Common test variables are metal characteristics, rotational speed, tap type or manufacturer and hole size, which can be undersized to create higher torque or oversized to drop the torque.
“The way D8288 is written with the different methods of fluid application, such as spray or immersion, is to cover people’s different techniques.”
– Dennis Mahoney, Microtap USA
In the D8288 procedure, all fluids are evaluated on the same test bar, with 70 to 120 holes per bar. Operators should plan for five or more holes or test runs per fluid. They should also break in new taps on three to six holes to be certain the edge of the tap is stable, Mahoney cautioned. Holes should be free of metal fines from preparation or contamination from previous test runs.
Between tests, he recommends running a control fluid or rerunning the first test fluid to be sure there is no built-up edge or other change in the tap. Built-up edge occurs when the operation generates high heat and test piece material is transferred and welded onto the tap.
Software on Microtap USA’s LT-120 tapping torque tester, which was used to develop the new standard, collects data every 1–1.5 milliseconds. Each test takes 1 second to run, and data is displayed after all tests are run. Lower torque readings indicate better fluid lubricity.
New and Improved
The D8288 standard calls for a single tap to be used for all fluids, while D5619 used separate taps for each fluid. The newer standard also includes a procedure for determining tap wear. “I think it’s a little more straightforward” than the older procedure for resolving tap differences, Mahoney said.
The new test uses a single test bar for up to 120 runs, as opposed to a single hole in each test piece for the older test. The LT-120 machine has a wider torque range of 0.3 to 12.0 Newton meters, compared to 0.5 to 7.0 Nm for older machines. The speed range expanded from 300–2,060 revolutions per minute to 50–2,400 rpm. Tests are typically run between 500 and 1,200 rpm, Mahoney noted.
The drive has also been changed from a stepper motor to a servo motor, enabling slower speeds and smoother operation at those low speeds. Torque readings are also unaffected by motor noise and oscillations.
And, as may be expected from a machine that is 30 years newer than its predecessor, it comes with more modern software and wider computer compatibility.
The key benefits of the new machine are higher torque and lower speeds, Mahoney highlighted. These parameters work together to allow difficult-to-tap alloys, such as Inconel, stainless steel or titanium, to be used as test bars. “As the metal becomes harder, the torque requirements are greater and the corrective action for that is to move to lower RPMs. So in the case of testing 316 stainless at 100–200 rpm, this couldn’t be done on the prior model.”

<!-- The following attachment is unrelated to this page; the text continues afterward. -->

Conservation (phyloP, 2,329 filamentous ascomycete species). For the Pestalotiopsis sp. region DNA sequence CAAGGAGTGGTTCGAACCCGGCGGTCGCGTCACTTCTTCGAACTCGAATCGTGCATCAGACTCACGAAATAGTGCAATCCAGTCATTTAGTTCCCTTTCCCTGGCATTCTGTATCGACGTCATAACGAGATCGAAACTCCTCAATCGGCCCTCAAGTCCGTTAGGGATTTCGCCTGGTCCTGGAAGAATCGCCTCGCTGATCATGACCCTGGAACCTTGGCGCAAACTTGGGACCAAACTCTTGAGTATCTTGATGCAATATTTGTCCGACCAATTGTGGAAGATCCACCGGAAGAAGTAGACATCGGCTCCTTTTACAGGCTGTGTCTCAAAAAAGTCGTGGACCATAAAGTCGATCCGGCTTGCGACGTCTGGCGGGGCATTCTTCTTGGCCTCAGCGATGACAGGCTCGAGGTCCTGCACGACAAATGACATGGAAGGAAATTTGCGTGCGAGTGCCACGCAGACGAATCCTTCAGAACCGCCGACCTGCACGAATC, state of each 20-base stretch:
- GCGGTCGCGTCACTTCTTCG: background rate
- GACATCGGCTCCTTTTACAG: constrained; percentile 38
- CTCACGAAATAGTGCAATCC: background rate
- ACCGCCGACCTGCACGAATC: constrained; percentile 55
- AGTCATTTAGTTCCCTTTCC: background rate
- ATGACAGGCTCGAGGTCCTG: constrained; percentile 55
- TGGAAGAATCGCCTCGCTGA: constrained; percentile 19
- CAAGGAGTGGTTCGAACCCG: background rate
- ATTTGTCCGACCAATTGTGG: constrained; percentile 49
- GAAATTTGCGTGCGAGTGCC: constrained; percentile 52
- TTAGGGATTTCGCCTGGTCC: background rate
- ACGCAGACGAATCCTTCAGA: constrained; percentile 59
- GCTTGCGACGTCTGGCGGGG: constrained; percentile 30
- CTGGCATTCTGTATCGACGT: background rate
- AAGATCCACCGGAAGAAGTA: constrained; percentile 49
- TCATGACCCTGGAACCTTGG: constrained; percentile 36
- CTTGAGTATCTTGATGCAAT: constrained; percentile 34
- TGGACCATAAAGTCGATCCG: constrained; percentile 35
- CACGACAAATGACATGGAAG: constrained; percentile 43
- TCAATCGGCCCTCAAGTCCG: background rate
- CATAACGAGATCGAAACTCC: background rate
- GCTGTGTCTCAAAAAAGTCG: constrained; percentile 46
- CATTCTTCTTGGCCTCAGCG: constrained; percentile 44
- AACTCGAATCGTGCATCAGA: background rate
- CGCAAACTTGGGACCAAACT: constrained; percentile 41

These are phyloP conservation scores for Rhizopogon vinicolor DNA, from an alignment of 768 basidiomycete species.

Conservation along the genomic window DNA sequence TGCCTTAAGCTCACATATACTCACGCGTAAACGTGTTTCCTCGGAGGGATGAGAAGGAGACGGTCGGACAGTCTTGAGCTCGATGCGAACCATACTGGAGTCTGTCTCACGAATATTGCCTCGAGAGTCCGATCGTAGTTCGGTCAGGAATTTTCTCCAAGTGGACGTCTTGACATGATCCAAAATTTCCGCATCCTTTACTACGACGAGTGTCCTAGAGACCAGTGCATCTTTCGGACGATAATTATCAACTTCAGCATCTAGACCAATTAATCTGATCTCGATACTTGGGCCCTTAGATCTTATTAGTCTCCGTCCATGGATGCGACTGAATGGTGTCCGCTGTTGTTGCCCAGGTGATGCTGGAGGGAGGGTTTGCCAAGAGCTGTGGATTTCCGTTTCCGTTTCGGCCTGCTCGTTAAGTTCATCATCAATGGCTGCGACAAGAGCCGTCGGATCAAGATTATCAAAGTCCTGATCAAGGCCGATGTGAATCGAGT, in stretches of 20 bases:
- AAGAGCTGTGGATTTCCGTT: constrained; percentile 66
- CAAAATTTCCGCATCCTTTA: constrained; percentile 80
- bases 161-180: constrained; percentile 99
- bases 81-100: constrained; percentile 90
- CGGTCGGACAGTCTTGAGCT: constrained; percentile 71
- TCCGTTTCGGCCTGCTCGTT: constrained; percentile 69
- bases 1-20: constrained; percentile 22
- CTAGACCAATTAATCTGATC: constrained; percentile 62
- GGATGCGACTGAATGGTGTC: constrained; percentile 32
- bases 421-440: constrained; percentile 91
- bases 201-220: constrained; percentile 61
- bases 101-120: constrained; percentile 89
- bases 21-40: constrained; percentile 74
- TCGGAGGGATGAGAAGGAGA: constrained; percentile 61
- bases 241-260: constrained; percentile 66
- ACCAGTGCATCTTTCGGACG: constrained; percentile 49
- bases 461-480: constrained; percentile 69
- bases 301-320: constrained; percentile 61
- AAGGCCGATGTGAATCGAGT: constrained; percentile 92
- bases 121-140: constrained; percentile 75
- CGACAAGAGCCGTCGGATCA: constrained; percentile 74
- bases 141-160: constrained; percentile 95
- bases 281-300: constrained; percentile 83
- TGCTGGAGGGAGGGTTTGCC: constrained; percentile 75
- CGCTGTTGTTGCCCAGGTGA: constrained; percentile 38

In Microtap’s in-house testing, reproducibility has been plus-or-minus 1.8% for 6061 aluminum at 1,000 rpm. A typical five-run fluid evaluation has 1-2% uncertainty, Mahoney reported. Next, he says the company will work with other laboratories using the same test conditions and materials to verify the standard across labs and machines.
The test has relevance for other metal cutting applications beyond tapping, such as sawing, milling or honing. “We believe that the correlation is good, even for aluminum can D&I [drawing and ironing]. We’ve had good predictability with our results, and the reason for that is at least partially due to the fact that a tapping operation with forming requires fairly high pressure and is a good measure of lubrication,” he said.
Microtap USA has sold more than 50 of its older machines in North America, Europe and Asia and around 20 of the newer LT-120 unit, which made its debut in 2014 and is based on an instrumented tapping machine from Taurox e.K. in Germany.
The company also offers testing services, and about 50 companies that do not own tapping torque units have sent samples for testing, Mahoney said. Some of these companies are sending multiple products on a recurring basis as part of sales or R&D efforts, and others send samples infrequently.
It should be noted that tapping torque units are also available from competitors around the world, including a separate company, Munich-based Microtap GmbH.
Caitlin Jacobs is managing editor of Lubes’n’Greases magazine. Contact her at Caitlin@LubesnGreases.com.